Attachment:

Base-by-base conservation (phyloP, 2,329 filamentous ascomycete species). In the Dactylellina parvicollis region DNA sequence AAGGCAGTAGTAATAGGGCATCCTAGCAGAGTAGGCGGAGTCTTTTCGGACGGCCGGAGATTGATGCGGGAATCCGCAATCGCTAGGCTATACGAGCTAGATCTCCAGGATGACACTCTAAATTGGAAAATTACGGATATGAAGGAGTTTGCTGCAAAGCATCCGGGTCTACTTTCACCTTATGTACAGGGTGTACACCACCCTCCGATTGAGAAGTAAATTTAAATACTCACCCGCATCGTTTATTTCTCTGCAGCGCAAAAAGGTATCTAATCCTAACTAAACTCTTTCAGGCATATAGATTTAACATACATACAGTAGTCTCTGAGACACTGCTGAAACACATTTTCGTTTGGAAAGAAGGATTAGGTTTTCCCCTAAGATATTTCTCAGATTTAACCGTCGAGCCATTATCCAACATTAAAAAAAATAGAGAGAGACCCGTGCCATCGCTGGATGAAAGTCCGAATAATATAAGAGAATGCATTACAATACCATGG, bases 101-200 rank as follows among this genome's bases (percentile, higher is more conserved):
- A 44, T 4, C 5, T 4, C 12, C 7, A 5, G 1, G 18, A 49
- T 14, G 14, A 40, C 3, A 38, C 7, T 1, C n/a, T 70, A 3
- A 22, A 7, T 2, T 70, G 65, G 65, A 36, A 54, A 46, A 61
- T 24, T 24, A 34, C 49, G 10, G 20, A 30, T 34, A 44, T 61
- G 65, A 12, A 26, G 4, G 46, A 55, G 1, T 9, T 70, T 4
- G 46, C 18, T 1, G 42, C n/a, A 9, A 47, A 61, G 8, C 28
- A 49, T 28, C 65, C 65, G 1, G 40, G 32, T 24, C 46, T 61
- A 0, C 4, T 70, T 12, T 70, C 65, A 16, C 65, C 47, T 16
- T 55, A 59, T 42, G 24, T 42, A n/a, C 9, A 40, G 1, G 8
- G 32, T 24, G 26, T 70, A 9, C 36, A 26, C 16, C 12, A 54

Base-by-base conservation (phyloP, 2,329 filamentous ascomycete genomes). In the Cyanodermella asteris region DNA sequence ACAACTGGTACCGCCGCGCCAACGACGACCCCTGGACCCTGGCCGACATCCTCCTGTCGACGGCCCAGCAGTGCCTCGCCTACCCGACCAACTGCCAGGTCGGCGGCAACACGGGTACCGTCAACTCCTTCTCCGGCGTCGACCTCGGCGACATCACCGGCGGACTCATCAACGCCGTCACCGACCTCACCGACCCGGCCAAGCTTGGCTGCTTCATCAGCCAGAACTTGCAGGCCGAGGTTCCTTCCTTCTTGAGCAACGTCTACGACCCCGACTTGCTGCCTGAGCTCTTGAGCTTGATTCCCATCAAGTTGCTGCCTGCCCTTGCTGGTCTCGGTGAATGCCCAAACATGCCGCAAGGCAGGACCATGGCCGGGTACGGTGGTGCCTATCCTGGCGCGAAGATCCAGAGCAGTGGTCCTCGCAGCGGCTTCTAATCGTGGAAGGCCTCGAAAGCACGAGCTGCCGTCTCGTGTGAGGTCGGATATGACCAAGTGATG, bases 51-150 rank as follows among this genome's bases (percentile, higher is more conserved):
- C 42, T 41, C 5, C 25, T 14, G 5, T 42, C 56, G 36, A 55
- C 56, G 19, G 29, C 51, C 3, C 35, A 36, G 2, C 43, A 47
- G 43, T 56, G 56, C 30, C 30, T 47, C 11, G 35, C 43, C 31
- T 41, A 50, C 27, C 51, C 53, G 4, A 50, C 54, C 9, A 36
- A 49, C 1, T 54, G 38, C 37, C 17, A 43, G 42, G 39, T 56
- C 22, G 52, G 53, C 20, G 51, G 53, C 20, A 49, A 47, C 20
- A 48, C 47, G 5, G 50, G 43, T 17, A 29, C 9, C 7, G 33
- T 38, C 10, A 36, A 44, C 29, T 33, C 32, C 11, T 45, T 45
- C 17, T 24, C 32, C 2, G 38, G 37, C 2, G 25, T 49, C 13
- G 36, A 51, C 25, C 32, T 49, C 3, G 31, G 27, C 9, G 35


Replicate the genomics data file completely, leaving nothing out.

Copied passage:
Base-by-base conservation (phyloP, 2,329 filamentous ascomycete species). In the Dactylellina parvicollis region DNA sequence AAGGCAGTAGTAATAGGGCATCCTAGCAGAGTAGGCGGAGTCTTTTCGGACGGCCGGAGATTGATGCGGGAATCCGCAATCGCTAGGCTATACGAGCTAGATCTCCAGGATGACACTCTAAATTGGAAAATTACGGATATGAAGGAGTTTGCTGCAAAGCATCCGGGTCTACTTTCACCTTATGTACAGGGTGTACACCACCCTCCGATTGAGAAGTAAATTTAAATACTCACCCGCATCGTTTATTTCTCTGCAGCGCAAAAAGGTATCTAATCCTAACTAAACTCTTTCAGGCATATAGATTTAACATACATACAGTAGTCTCTGAGACACTGCTGAAACACATTTTCGTTTGGAAAGAAGGATTAGGTTTTCCCCTAAGATATTTCTCAGATTTAACCGTCGAGCCATTATCCAACATTAAAAAAAATAGAGAGAGACCCGTGCCATCGCTGGATGAAAGTCCGAATAATATAAGAGAATGCATTACAATACCATGG, bases 101-200 rank as follows among this genome's bases (percentile, higher is more conserved):
- A 44, T 4, C 5, T 4, C 12, C 7, A 5, G 1, G 18, A 49
- T 14, G 14, A 40, C 3, A 38, C 7, T 1, C n/a, T 70, A 3
- A 22, A 7, T 2, T 70, G 65, G 65, A 36, A 54, A 46, A 61
- T 24, T 24, A 34, C 49, G 10, G 20, A 30, T 34, A 44, T 61
- G 65, A 12, A 26, G 4, G 46, A 55, G 1, T 9, T 70, T 4
- G 46, C 18, T 1, G 42, C n/a, A 9, A 47, A 61, G 8, C 28
- A 49, T 28, C 65, C 65, G 1, G 40, G 32, T 24, C 46, T 61
- A 0, C 4, T 70, T 12, T 70, C 65, A 16, C 65, C 47, T 16
- T 55, A 59, T 42, G 24, T 42, A n/a, C 9, A 40, G 1, G 8
- G 32, T 24, G 26, T 70, A 9, C 36, A 26, C 16, C 12, A 54

Base-by-base conservation (phyloP, 2,329 filamentous ascomycete genomes). In the Cyanodermella asteris region DNA sequence ACAACTGGTACCGCCGCGCCAACGACGACCCCTGGACCCTGGCCGACATCCTCCTGTCGACGGCCCAGCAGTGCCTCGCCTACCCGACCAACTGCCAGGTCGGCGGCAACACGGGTACCGTCAACTCCTTCTCCGGCGTCGACCTCGGCGACATCACCGGCGGACTCATCAACGCCGTCACCGACCTCACCGACCCGGCCAAGCTTGGCTGCTTCATCAGCCAGAACTTGCAGGCCGAGGTTCCTTCCTTCTTGAGCAACGTCTACGACCCCGACTTGCTGCCTGAGCTCTTGAGCTTGATTCCCATCAAGTTGCTGCCTGCCCTTGCTGGTCTCGGTGAATGCCCAAACATGCCGCAAGGCAGGACCATGGCCGGGTACGGTGGTGCCTATCCTGGCGCGAAGATCCAGAGCAGTGGTCCTCGCAGCGGCTTCTAATCGTGGAAGGCCTCGAAAGCACGAGCTGCCGTCTCGTGTGAGGTCGGATATGACCAAGTGATG, bases 51-150 rank as follows among this genome's bases (percentile, higher is more conserved):
- C 42, T 41, C 5, C 25, T 14, G 5, T 42, C 56, G 36, A 55
- C 56, G 19, G 29, C 51, C 3, C 35, A 36, G 2, C 43, A 47
- G 43, T 56, G 56, C 30, C 30, T 47, C 11, G 35, C 43, C 31
- T 41, A 50, C 27, C 51, C 53, G 4, A 50, C 54, C 9, A 36
- A 49, C 1, T 54, G 38, C 37, C 17, A 43, G 42, G 39, T 56
- C 22, G 52, G 53, C 20, G 51, G 53, C 20, A 49, A 47, C 20
- A 48, C 47, G 5, G 50, G 43, T 17, A 29, C 9, C 7, G 33
- T 38, C 10, A 36, A 44, C 29, T 33, C 32, C 11, T 45, T 45
- C 17, T 24, C 32, C 2, G 38, G 37, C 2, G 25, T 49, C 13
- G 36, A 51, C 25, C 32, T 49, C 3, G 31, G 27, C 9, G 35